US, Philippines discuss wider US military presence
MANILA, Philippines — A larger U.S. military presence in the Philippines will help the country detect and deter territorial intrusions in the South China Sea through information-sharing but American troops will still be banned from getting involved in regular security operations, the Philippine defense chief said Wednesday.
The last U.S. military base in the Philippines shut down in 1992. The U.S. and Filipino officials began negotiations Wednesday in Manila on a defense agreement that would allow larger numbers of U.S. troops to have temporary access to Philippine military camps and bring in aircraft, ships and other security assets into the country.
Defense Secretary Voltaire Gazmin said a larger U.S. presence can lead to more joint military training and help the Philippines respond to major disasters such as typhoons and earthquakes.
“They’ll feed vital information to us and we’ll take action based on those information,” Gazmin said by telephone, adding both sides would have to agree on the exact number of additional U.S. troops and the military equipment they can temporarily bring to local camps.
“We’d want them near disaster-prone areas so they can help out if problems occur,” he said.
Asked if the Americans would be allowed to stay in Philippine camps near the disputed South China Sea to the country’s west, Gazmin replied that would be considered.
Hundreds of American troops already have been stationed in the southern Philippines for counter-terrorism training since 2002 and also hold annual combat exercises with Filipino troops dealing with Muslim and communist insurgents, along with al-Qaida-linked militants.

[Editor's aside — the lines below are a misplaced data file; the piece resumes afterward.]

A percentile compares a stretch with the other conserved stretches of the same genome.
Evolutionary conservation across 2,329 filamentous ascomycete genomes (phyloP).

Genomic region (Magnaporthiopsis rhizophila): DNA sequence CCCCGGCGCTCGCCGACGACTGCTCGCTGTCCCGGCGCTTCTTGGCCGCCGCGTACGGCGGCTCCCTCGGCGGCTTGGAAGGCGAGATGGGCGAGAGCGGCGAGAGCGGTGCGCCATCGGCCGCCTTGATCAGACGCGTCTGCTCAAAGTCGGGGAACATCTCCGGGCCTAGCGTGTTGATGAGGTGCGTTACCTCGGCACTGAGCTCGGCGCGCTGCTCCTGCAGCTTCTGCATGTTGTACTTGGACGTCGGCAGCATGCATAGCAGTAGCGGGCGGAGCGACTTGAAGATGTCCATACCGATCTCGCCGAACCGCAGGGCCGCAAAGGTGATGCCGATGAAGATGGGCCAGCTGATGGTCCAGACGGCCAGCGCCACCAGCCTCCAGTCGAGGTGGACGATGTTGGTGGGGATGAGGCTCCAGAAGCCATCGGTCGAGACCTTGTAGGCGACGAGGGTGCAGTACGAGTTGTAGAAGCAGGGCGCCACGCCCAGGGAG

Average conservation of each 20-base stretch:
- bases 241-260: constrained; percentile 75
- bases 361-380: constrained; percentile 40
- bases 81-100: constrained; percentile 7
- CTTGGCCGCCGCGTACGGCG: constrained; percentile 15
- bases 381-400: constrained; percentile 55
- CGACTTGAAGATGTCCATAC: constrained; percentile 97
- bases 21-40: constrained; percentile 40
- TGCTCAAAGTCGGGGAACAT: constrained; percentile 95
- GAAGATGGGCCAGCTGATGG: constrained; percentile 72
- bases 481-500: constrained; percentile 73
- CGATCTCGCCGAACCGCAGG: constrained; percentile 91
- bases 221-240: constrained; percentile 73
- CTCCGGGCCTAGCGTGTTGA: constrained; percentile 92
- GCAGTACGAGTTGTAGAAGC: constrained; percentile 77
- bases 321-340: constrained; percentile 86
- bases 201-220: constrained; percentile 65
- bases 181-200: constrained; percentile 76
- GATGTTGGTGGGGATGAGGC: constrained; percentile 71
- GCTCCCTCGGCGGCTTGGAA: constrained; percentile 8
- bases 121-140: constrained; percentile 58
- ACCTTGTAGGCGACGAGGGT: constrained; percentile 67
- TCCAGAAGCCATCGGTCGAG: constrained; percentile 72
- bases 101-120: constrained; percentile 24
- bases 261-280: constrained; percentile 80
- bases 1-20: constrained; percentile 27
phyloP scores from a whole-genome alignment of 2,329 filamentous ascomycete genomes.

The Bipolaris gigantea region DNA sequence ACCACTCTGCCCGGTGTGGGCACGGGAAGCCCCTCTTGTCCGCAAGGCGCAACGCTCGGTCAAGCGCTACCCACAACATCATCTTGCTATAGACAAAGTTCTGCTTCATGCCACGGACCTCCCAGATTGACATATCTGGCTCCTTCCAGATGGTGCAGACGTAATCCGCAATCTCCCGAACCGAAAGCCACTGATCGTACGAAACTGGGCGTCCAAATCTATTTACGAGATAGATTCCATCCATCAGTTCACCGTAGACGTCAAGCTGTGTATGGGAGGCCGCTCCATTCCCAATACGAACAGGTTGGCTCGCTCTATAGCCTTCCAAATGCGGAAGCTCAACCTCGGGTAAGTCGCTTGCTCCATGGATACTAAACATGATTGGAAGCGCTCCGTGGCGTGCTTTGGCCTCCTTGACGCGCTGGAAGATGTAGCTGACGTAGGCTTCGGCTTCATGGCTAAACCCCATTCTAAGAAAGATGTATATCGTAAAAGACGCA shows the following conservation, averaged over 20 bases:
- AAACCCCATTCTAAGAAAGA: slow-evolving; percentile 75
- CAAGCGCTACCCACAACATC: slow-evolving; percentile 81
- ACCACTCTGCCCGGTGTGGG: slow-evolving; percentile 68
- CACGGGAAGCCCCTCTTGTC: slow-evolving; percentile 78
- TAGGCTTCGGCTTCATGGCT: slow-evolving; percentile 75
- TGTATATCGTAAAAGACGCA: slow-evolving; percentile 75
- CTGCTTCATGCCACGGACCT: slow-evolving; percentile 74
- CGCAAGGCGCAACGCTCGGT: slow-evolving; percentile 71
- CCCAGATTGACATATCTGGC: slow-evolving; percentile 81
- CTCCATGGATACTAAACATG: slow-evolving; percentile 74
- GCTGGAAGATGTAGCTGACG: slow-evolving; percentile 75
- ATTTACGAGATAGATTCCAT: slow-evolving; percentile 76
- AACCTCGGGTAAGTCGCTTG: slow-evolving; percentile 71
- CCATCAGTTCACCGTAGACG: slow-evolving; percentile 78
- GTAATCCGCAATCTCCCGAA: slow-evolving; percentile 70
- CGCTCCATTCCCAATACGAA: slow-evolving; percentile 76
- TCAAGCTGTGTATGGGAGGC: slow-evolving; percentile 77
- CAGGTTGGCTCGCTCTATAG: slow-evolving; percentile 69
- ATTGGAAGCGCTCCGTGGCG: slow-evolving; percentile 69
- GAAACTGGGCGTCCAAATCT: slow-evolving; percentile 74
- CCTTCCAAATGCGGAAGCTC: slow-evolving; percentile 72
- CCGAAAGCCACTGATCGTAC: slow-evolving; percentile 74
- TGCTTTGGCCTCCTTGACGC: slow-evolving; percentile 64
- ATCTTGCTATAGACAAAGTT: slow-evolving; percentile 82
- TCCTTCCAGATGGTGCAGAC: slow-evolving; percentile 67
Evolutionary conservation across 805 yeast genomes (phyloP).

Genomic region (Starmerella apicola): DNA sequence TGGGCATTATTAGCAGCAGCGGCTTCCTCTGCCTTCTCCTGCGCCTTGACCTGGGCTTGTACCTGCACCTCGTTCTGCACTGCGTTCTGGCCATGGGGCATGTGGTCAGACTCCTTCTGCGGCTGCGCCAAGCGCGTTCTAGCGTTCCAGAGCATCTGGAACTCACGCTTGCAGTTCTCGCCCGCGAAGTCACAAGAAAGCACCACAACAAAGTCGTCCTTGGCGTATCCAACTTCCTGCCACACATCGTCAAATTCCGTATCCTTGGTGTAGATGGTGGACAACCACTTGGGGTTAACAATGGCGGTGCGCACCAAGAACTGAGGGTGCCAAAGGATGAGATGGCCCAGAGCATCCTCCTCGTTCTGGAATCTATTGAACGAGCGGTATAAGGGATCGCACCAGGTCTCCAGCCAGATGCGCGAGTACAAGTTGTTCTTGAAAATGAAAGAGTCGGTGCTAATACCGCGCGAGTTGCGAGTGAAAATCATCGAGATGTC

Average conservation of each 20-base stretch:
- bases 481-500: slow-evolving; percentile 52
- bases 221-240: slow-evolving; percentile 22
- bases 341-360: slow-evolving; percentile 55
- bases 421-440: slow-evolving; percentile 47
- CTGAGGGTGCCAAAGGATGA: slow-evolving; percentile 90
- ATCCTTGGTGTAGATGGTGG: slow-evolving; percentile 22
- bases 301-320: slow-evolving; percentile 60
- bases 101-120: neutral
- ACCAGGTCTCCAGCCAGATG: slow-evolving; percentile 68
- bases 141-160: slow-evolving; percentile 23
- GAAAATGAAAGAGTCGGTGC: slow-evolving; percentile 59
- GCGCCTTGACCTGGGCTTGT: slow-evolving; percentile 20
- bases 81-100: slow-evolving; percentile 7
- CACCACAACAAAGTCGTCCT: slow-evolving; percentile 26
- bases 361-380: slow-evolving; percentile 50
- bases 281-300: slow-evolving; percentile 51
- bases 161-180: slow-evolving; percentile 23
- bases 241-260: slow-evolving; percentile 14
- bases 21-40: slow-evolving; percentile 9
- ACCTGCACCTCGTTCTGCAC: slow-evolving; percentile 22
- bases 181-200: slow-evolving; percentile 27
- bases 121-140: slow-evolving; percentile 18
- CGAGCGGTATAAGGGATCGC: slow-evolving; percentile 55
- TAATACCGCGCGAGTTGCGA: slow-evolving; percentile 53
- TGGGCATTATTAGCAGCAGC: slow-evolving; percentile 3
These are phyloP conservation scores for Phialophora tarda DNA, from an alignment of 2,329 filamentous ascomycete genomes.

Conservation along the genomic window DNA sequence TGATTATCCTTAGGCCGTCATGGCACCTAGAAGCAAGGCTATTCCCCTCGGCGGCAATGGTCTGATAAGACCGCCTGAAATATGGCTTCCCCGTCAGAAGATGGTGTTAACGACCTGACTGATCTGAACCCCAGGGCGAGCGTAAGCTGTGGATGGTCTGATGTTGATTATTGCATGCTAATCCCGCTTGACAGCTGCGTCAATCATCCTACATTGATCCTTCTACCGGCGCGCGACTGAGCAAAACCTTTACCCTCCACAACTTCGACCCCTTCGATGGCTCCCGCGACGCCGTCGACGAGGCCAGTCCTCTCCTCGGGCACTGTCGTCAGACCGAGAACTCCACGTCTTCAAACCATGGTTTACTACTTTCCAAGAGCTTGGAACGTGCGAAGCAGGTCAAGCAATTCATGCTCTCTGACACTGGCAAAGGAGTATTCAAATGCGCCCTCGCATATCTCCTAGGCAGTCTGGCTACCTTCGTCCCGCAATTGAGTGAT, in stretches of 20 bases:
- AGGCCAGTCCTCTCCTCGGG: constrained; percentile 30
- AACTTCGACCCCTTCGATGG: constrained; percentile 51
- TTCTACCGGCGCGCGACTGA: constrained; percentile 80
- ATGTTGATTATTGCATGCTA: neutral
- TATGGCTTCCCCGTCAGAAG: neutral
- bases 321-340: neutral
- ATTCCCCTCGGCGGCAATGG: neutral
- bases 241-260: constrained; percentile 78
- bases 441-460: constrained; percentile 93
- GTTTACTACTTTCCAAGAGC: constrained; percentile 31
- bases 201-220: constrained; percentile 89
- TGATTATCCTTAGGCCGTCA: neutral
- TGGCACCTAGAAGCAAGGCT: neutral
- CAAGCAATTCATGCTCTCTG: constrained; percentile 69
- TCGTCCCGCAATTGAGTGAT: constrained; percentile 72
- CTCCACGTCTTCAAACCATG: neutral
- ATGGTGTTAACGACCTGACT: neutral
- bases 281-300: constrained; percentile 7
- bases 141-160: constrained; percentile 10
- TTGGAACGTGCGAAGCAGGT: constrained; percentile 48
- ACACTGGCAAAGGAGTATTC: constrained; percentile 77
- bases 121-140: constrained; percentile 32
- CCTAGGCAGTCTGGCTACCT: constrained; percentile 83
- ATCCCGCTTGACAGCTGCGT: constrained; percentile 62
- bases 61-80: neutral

But the focus of the Philippine military has increasingly turned to external threats as territorial spats involving China, the Philippines and Vietnam heated up in recent years in the potentially oil- and gas-rich South China Sea.
Foreign Secretary Albert del Rosario said Monday that the Philippines was determined to use diplomacy to resolve the disputes, but stressed the government would do everything to protect its territory.
“Our region needs to know that we are steadfastly for peace,” del Rosario said. “But that we stand ready to tap every resource, to call on every alliance, to do what is necessary, to defend what is ours, to secure our nation and to keep our people safe.”
The presence of foreign troops is a sensitive issue in the Philippines, a former American colony.
The Philippine Senate voted in 1991 to close down major U.S. bases at Subic and Clark, northwest of Manila. In 1999, it ratified a pact with the United States allowing temporary visits by American forces, paving the way for hundreds of U.S. forces to hold combat exercises with Filipino troops in the south.
Left-wing activists held separate protests Wednesday outside the military headquarters, where the negotiations were being held, and in front of the U.S. Embassy, where about two dozen protesters burned a mock American flag and repeatedly yelled, “U.S. troops out.”
The Philippines’ desire to bolster its defense has dovetailed with Washington’s intention to pivot away from years of heavy military engagement in Afghanistan and Iraq to Asia.
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